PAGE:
The latest issue of Edge magazine has an interview with Yu Miyake, the executive producer of the Dragon Quest series, who touched upon the franchise’s western popularity in comparison with Final Fantasy, which is something publisher Square Enix has “been thinking about a lot internally.” Miyake also hints at Dragon Quest XI releasing in western territories.
According to Miyake, “the source of nostalgia is different” between the franchises in Japan and in the west. Miyake said that Square Enix should have originally put in more effort into the localization of Dragon Quest, and that its cartoon-like aesthetic may not immediately appeal to western gamers.
“We’re still trying! (Laughs),” Miyake told Edge. “It’s a topic we have been thinking about a lot internally: the question of why Final Fantasy is so much more popular than Dragon Quest in the west. One conclusion that we’ve reached is that it’s a question of historical timing. When the Famicom came out, Dragon Quest was the key game everyone was playing. But when the PlayStation came out, Final Fantasy VII was the game that everyone was playing. So the source of nostalgia is different for both groups: in Japan it’s Dragon Quest while overseas it’s Final Fantasy. The truth is that if we’d put a lot of effort into localizing Dragon Quest at the time, we probably wouldn’t be facing this issue today. I probably shouldn’t be saying this, but we kind of messed up in that regard.”
Miyake continued, “One thing that does stand out: in Japan the target audience for Dragon Quest is vast. It ranges from primary school students to people in their 50s. Now, Akira Toriyama’s art style is cartoonish, and in Japan that doesn’t alienate anyone; it’s not seen as childish. But outside of Japan, I think there’s often a stigma attached to that kind of aesthetic. Now, when an adult tries the game, they will discover that the subject matter is actually quite mature. Nevertheless, players are still left with this disconnect between how the game looks and how it plays. That’s a tension that just doesn’t exist in Japan. What we’re seeing now is that the age of people who are playing is rising. Interest is also increasing. We’re trying to put a lot more effort into promoting overseas the spin-off titles we’ve been working on – Dragon Quest Builders and Dragon Quest Heroes – in order to soften up the ground for Dragon Quest XI.”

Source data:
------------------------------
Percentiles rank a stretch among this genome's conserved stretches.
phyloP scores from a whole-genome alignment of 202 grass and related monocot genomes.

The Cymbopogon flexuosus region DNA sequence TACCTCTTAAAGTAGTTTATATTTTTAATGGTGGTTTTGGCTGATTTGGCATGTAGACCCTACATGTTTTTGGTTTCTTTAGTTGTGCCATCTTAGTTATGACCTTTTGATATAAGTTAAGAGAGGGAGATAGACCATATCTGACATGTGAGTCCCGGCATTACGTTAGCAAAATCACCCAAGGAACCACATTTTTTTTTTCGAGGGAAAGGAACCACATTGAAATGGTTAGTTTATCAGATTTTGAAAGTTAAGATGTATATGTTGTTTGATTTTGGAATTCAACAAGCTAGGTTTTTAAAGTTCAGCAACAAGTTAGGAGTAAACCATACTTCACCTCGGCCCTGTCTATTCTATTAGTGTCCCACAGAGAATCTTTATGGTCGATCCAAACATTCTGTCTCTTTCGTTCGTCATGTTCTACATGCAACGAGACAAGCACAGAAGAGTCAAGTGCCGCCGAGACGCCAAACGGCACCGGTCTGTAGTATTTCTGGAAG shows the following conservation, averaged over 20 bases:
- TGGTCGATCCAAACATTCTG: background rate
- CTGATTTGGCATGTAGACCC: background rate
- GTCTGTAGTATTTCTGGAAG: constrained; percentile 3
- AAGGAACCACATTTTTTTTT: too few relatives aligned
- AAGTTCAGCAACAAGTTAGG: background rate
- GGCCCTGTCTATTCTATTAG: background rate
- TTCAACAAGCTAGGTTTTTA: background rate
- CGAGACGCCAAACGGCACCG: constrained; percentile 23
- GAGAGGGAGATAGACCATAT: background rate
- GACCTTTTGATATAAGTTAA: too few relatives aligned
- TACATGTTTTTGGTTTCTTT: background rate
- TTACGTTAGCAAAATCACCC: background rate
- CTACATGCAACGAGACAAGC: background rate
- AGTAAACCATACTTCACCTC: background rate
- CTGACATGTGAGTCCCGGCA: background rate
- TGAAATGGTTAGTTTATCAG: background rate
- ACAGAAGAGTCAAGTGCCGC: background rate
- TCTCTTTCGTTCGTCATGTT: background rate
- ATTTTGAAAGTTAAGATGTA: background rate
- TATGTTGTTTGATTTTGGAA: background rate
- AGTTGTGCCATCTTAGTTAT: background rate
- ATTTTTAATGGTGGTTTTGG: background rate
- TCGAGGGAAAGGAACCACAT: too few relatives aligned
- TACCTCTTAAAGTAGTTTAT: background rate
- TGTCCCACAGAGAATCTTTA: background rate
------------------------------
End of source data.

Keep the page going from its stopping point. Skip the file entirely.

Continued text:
Edge also brought up how the design of Final Fantasy often changes and must deal with the risk of alienating fans whereas Dragon Quest must maintain a traditional experience while ensuring that players don’t grow tired of the formula.
“Instead of changing the game itself, we focus on changing the way it’s played in the world,” Miyake said in regards to the Dragon Quest series. “For example, with Dragon Quest IX we made a handheld game, because that’s how people were playing games predominantly at that time. Dragon Quest X we made into an online game. So that’s how we try to keep the series fresh. In fact, we run the risk of alienating the fans when we moved from pixel-art to 3D with the move to Dragon Quest VIII. And when we made the tenth game, a lot of players complained, saying that Dragon Quest should never be an online game. But it turns out that, in each of these cases, when you start playing the game, you find that it still has the same feel. It’s still quintessentially Dragon Quest.”
The latest numbered entry in the Dragon Quest series, Dragon Quest XI: In Search of Departed Time, is due out for PlayStation 4 and 3DS in Japan in 2017. A Nintendo Switch version is also planned. Dragon Quest VIII: Journey of the Cursed King is due out for 3DS in North America and Europe on January 20. Dragon Quest Heroes II is due out for PlayStation 4 in North America on April 25 and in Europe on April 28.